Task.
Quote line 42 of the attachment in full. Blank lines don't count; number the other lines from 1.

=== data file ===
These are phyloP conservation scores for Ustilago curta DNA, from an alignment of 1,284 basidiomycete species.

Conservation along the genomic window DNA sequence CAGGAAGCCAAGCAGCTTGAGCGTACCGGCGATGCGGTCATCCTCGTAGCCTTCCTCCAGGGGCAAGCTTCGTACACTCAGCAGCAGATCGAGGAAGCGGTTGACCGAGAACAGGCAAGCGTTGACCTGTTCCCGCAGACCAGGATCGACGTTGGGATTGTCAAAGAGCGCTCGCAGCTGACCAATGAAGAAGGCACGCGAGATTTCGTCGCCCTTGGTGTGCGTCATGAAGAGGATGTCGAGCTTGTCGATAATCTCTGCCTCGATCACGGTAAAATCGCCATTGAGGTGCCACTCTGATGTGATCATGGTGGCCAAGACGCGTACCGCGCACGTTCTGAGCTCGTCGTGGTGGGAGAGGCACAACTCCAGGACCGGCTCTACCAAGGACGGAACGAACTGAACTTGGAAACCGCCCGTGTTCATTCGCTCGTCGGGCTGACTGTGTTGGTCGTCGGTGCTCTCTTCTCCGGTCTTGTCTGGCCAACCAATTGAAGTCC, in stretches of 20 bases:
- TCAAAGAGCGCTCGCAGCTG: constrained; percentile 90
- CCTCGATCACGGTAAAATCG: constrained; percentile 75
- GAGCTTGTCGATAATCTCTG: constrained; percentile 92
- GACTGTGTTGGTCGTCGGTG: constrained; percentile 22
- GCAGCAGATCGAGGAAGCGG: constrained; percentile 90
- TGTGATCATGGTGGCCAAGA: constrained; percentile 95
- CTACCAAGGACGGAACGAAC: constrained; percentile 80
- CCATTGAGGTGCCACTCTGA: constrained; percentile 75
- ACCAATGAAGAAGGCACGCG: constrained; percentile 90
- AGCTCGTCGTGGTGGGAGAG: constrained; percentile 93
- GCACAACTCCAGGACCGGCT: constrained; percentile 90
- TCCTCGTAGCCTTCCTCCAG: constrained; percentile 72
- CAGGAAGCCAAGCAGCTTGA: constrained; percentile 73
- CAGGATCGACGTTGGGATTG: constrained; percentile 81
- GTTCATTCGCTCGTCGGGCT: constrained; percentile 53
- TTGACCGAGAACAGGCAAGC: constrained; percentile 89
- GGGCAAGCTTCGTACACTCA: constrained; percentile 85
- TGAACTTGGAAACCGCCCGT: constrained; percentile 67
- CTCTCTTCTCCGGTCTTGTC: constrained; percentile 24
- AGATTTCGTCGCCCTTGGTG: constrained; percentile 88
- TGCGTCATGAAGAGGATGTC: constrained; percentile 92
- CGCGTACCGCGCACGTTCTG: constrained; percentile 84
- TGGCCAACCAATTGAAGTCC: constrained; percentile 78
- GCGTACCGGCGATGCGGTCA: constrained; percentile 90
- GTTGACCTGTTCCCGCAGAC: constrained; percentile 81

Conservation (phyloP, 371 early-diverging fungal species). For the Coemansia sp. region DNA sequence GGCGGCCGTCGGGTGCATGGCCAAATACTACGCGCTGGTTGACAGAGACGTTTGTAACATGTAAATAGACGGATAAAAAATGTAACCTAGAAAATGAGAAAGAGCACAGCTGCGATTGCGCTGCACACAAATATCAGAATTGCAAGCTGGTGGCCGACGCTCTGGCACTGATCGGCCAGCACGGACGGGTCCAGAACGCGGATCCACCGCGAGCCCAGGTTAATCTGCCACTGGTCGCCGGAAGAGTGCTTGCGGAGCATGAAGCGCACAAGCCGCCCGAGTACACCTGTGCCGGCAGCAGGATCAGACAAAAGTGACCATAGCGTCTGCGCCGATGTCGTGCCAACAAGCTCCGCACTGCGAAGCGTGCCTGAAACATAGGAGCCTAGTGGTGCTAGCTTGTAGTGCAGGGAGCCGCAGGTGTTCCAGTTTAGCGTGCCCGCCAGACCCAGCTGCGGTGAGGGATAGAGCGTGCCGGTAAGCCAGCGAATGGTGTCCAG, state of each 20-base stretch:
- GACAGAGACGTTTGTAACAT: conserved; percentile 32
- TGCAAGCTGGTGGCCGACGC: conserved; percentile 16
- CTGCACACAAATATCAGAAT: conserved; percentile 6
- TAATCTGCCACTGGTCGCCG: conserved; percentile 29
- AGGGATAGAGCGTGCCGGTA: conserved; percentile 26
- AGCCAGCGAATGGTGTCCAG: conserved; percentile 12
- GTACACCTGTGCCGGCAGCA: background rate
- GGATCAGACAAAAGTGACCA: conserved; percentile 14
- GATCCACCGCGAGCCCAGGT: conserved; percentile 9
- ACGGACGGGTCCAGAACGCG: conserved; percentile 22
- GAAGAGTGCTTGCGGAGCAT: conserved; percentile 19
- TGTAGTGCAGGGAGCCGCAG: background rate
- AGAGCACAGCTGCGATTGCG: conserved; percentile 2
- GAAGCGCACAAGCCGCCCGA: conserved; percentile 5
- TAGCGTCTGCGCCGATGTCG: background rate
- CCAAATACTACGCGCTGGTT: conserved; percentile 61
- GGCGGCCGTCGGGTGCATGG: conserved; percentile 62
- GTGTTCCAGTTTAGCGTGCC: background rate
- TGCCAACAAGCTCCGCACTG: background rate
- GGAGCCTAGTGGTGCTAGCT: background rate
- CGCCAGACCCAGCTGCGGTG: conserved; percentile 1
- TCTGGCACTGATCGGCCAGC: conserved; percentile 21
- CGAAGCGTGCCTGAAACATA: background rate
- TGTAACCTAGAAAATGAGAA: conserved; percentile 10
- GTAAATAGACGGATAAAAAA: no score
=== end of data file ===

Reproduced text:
- GAAGCGCACAAGCCGCCCGA: conserved; percentile 5